“Well, that’s a good sign, I never feel you perform as well in exams if you’re not a bit nervous,” said Hermione heartily.

nervesHermione is right. Nervousness, anxiety, stress, whatever you want to call it, can be a good thing. Adrenalin is the body’s very own energy drink. It energises people, boosting reaction times and the ability to concentrate. Faster breathing rates and a pumping heart means more oxygen and the release of glucose (facilitated by cortisol). The result? More fuel for hard working muscles.

Stress can be a very good thing. It can help improve performance. As long as people – Ron, Hermione, or, most importantly for the purpose of this blog, riders – are mentally tough enough to deal with it. Several groups of researchers, among them Dr. Graham Jones and his colleagues, have gone about trying to define this concept called mental toughness. It is summarised as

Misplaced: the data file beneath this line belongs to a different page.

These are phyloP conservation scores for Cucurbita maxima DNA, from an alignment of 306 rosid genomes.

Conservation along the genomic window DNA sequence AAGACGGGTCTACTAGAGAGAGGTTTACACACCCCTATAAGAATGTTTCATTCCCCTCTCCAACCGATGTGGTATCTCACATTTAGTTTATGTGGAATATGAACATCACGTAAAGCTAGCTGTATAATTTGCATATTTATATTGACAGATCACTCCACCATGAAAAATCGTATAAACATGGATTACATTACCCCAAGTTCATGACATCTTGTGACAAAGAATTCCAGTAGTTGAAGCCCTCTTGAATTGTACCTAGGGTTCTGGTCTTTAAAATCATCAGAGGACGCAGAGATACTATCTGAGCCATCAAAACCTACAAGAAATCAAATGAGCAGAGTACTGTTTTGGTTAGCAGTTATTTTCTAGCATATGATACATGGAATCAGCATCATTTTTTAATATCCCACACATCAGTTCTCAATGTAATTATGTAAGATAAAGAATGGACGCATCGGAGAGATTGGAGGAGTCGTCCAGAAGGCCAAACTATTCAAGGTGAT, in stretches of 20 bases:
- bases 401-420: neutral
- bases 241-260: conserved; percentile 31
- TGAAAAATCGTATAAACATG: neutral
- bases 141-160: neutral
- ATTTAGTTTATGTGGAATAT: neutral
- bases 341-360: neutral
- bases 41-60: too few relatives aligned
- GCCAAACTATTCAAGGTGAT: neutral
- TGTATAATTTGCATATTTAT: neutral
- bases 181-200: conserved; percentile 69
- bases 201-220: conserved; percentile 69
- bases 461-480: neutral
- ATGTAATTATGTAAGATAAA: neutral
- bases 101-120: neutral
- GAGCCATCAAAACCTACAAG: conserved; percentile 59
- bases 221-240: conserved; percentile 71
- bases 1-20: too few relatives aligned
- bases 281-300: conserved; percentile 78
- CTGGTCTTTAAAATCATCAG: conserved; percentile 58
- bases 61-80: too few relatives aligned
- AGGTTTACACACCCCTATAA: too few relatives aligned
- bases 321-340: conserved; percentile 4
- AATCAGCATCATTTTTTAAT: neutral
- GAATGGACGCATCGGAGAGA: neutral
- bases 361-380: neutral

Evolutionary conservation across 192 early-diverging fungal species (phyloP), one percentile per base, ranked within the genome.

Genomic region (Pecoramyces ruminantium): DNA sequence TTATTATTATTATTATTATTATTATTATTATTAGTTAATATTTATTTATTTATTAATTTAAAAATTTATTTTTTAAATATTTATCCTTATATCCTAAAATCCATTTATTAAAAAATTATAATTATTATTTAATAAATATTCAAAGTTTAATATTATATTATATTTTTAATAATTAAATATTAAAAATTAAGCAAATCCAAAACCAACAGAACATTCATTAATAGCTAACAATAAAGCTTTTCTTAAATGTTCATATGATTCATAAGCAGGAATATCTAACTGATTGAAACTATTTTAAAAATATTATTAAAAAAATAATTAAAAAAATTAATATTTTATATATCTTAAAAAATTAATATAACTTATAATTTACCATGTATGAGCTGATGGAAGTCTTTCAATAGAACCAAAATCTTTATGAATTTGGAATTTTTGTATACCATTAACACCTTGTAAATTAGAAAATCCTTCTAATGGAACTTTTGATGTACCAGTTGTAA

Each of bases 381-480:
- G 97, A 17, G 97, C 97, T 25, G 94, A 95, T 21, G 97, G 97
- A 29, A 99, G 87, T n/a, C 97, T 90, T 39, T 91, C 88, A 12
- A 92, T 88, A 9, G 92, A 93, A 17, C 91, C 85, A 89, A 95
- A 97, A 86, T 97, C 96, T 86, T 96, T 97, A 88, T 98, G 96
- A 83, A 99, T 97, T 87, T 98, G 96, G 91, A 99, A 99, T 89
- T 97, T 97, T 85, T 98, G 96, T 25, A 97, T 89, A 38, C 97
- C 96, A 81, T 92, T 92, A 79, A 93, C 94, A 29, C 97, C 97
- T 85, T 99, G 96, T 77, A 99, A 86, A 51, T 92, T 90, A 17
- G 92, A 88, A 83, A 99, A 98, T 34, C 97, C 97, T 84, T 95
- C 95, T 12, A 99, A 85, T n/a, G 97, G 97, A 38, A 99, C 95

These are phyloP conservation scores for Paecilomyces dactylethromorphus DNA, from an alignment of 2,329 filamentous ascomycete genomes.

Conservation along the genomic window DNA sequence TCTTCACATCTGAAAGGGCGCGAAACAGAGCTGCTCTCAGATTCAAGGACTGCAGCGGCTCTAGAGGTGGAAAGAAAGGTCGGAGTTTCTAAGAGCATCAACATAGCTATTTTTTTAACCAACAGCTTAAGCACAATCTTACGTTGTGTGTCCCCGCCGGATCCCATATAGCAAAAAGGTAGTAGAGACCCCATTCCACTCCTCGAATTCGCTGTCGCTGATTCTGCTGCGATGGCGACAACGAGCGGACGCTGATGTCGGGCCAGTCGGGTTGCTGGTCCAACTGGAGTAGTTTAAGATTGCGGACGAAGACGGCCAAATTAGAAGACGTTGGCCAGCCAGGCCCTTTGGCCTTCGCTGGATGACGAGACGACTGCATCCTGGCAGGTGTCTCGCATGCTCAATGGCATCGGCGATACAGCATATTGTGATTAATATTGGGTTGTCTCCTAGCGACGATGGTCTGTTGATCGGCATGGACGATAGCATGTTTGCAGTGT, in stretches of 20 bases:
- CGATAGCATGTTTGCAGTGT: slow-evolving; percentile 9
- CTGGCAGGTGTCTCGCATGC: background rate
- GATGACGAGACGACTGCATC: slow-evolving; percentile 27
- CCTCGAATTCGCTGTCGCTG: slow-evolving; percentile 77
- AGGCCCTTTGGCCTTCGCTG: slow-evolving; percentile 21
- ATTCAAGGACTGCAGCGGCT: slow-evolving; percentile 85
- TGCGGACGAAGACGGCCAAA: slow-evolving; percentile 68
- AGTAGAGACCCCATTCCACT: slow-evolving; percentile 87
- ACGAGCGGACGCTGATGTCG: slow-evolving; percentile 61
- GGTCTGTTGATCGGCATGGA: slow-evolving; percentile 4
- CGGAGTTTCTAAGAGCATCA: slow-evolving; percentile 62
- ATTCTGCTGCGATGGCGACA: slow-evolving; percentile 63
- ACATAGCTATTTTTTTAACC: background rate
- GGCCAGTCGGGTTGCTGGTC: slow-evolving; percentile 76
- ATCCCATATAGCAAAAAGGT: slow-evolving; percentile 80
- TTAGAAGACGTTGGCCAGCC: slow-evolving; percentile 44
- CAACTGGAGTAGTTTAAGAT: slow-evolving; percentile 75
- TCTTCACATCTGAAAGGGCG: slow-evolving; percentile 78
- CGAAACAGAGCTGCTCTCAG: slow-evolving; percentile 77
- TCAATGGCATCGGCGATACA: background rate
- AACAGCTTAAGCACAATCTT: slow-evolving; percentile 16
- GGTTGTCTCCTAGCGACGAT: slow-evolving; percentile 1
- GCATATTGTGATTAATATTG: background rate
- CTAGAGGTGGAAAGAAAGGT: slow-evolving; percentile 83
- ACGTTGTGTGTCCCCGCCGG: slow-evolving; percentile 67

“having the natural or developed psychological edge that enables you to, generally, cope better than your opponents with the many demands (competition, training, lifestyle) that sport places on a performer and, specifically, be more consistent and better than your opponents in remaining determined, focused, confident, and in control under pressure.”1

Quite a mouthful, right? In essence, what Jones and colleagues are saying is that individuals who embrace the stresses of competitive sports generally end up outperforming their peers time and time again – not because their necessarily more skilful or talented, but because they thrive on the stress of competitive life.

So how do you develop mental toughness?

Well, one of the key elements to it, is the concept of “self-belief”. Jones and colleagues have managed to distil it down to four elements, that I have summarised for you as follows:

1. Reminding yourself of all the things you had to do to get to where you are now. Remember all the hours learning, training, refining you and your horse did over the years? They will pay off. They always do, as long as you keep at it.